For all of their artistic merits, musicians all too often fall short of the organizational skills it takes to maintain a linear path toward progress and growth. While there’s nothing explicitly linear about finding success in the music world, there is a litany of things one can do in order to stay on track.
A lot of us grew up imagining that the road to rockstardom is paved with legendary parties, endless debauchery, and burning hotel rooms. The (not so) sad fact of the matter is that nothing could be further from the truth. Nobody is going to hold your hair back while you’re puking up last night’s bottle of whatever you could afford and prop you up on a stage like a wind-up monkey. That’s the dream–not the reality, so do yourself a favor and don’t expect any special favors.
That’s not to say you can’t have fun along the way, but you need to understand the distinction. Music takes work, and it takes organizing that work to make it matter. Luckily, there are plenty of things you can do. Let’s take a look.
Wake Up Early
I know, I know… getting up at the crack of dawn isn’t exactly a savory thought, especially for people with artistic minds. Maybe it’s the inherent aversion to a typical 9-5 grind that we denounce in place of a career geared toward creativity. But like any other trade, music is a business. Businesses require structure, and the only other commodity as valuable as money is time, so you’d better not waste it.
If you’re like me, you do some of your best writing late at night. Maybe you have a job that requires you to work late (Nashville is a bar town, so it’s not unusual to make some extra money at one that closes at 3am). In either case, it can get difficult to hold yourself accountable in this regard, so let someone else do it. Schedule coffee dates in the morning with friends or prospective collaborators. Make appointments that you cannot afford to miss. Plan a co-write at 9. There are plenty of people out there with the same goal as you, and you can’t get there without them, so this shouldn’t be too difficult. (To find people with similar goals, consider using Muze’s search filter.)
Also, a gym membership should never be out of the question. If you get into the routine of working out at a specific time each day (or at least a few days), you won’t only adapt to a more efficient schedule, but you’ll keep yourself in good health. Working out is a great way to keep both your body and mind tactful and full of the energy that this industry requires.
Stay Stocked On Supplies
The cornerstone to organization is preparation. If you show up to a gig without the necessary equipment, nobody is going to want to cut you a break because you “forgot” your microphone. Most places have gear on hand, but it’s never safe to assume that you’ll always be covered or that they’ll readily invite you back after having to provide for you when you should have been prepared in the first place. Stay stocked on strings, batteries, instrument straps, cables, etc. You can buy an affordable instrument case with a pouch that can easily carry all of these things and then some. Here’s a list of things you should ALWAYS have on hand:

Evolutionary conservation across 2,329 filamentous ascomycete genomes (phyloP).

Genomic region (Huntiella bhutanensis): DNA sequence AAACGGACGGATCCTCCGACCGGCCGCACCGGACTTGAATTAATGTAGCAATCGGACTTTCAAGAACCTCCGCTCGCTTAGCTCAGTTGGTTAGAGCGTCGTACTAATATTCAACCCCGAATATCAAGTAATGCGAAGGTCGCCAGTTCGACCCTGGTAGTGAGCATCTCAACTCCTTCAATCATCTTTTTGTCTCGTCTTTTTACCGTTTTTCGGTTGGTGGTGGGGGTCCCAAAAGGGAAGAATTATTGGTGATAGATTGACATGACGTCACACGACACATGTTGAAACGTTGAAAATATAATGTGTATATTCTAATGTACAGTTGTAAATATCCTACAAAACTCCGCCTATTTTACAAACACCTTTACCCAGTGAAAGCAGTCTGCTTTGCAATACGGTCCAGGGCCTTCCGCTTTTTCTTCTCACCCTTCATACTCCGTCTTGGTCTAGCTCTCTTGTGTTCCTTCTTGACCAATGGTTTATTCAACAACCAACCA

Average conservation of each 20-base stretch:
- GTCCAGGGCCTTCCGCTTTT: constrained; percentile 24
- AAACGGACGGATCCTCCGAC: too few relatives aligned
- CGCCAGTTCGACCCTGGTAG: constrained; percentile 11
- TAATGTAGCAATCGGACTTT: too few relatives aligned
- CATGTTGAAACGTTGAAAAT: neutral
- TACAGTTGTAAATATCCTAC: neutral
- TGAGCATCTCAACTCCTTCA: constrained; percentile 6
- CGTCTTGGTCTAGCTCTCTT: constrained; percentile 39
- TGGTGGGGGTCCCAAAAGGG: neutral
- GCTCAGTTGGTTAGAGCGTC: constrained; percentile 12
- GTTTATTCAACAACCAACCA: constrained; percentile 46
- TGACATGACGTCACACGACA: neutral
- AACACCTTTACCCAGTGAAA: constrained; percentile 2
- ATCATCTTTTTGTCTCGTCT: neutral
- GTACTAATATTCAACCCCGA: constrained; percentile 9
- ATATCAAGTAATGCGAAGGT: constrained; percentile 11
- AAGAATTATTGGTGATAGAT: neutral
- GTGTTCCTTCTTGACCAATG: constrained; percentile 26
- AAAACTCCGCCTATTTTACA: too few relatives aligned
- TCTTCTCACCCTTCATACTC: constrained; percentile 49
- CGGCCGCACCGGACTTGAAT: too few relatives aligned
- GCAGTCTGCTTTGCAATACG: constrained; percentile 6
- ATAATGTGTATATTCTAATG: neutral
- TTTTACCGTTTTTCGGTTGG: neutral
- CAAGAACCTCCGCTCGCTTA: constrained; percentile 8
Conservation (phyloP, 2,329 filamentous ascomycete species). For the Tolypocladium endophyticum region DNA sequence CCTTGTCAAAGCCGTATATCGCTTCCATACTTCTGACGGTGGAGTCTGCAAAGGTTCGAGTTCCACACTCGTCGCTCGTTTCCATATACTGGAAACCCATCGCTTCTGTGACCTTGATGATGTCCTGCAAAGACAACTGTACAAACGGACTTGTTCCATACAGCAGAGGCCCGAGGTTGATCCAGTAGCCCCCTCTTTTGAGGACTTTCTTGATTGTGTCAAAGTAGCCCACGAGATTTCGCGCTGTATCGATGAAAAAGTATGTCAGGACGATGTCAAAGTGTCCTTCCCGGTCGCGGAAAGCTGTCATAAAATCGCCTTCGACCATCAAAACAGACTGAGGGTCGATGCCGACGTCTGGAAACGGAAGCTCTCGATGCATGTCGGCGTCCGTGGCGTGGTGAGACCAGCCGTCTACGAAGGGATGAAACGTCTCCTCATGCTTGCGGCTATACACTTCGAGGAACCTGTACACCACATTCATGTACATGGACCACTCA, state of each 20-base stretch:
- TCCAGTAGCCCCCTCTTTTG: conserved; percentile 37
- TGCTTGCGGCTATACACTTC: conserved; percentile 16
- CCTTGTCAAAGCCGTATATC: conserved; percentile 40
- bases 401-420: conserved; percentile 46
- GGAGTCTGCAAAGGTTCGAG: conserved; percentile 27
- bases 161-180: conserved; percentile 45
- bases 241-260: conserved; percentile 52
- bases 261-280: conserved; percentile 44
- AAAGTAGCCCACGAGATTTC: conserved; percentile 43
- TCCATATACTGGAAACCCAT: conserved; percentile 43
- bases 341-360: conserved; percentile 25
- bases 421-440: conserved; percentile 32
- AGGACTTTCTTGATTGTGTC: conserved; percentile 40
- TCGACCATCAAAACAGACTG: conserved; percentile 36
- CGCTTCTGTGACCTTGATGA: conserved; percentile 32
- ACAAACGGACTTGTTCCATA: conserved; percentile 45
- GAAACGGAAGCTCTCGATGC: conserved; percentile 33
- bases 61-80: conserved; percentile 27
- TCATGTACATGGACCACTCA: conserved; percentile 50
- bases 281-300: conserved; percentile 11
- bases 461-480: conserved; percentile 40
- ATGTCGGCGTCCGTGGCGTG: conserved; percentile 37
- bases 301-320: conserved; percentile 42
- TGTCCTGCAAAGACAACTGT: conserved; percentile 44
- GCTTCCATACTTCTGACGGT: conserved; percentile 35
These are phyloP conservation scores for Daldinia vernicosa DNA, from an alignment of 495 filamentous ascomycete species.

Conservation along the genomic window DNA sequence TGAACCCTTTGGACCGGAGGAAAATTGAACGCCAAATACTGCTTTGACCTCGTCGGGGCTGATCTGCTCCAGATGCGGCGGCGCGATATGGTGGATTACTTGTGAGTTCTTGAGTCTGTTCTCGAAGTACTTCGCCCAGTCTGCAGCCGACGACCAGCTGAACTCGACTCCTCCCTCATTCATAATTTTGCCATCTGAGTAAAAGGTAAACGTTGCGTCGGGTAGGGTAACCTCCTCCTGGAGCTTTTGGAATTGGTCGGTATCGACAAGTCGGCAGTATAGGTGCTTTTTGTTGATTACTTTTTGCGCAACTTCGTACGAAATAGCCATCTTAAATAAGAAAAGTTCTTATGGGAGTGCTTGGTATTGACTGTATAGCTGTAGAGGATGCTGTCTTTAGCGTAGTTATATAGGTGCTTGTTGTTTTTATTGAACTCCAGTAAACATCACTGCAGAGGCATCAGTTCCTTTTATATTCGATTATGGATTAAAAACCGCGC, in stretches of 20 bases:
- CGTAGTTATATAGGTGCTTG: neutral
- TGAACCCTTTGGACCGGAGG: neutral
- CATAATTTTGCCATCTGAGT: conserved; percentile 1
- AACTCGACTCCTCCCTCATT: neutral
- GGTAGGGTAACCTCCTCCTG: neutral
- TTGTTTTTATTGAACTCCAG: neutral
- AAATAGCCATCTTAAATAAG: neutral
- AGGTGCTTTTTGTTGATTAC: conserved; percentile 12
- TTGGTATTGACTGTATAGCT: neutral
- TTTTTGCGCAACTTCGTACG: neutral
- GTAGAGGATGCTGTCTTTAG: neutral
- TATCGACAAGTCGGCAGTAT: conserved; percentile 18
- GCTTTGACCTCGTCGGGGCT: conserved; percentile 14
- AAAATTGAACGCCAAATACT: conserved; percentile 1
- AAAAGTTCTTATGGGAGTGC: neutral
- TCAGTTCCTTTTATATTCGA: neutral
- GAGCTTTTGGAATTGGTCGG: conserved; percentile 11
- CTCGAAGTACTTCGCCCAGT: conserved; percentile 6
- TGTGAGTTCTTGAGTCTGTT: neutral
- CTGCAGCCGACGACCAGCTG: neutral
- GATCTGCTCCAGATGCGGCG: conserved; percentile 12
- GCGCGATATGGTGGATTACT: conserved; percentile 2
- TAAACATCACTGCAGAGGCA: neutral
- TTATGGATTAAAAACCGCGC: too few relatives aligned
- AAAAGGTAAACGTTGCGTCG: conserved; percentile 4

Here are some other ideas that may be specific to your instrument:
Get A Book For Your Songs
A lot of musicians find themselves in different places at different times; times and places that spontaneous inspiration doesn’t take into account. Ideas or hooks can hit you at any given moment, and I’ve often found myself reaching for the closest napkin and pen in sight to write something down before I can forget. I’ve also lost said napkin after the fact and forgotten entirely what was on it. Don’t make this mistake, because it’s one that could rob a great song of the chance at being great.
A common screw-up I’ve fallen prey to more than once is writing a song out on a spare piece of paper and stuffing it into my pocket. Inevitably, it’s going to wind up in a drawer somewhere underneath an old copy of a book I forgot to read. Sometimes you have no choice but to use what’s at your disposal, but always remember to copy/transfer it over into where you keep the rest of your songs in.
Some people write on their laptops, some go with a good old-fashioned composition notebook. As long as it keeps your ideas organized and easily accessible, it doesn’t matter (much like the calendar).
Get A Calendar
This may seem like a simple one, but its the simple details that often get lost in the frantic buzz. If you stay active like you should, you’re going to have a hefty handful of events that you’ll need to attend. It could be a co-write, a writer’s round, or something entirely non-music related, but you’d be surprised how often you find yourself thumbing through old text conversations trying to find the exact time and place of where that one guy told you to be on that one day.
Seriously, just save yourself the trouble and get ahead of it. A calendar is something you can refer to when you’re unsure about a specific detail. It’s also visually structured which helps. It can be a tangible one to hang on your wall or the one on your phone. As long as you can make changes, notes, etc., it doesn’t matter. Again, a seemingly small notion, but it could be the difference between you showing up at the right or wrong time – or showing up at all.
If you can stay organized, you might just be able to stay sane in an otherwise insane business.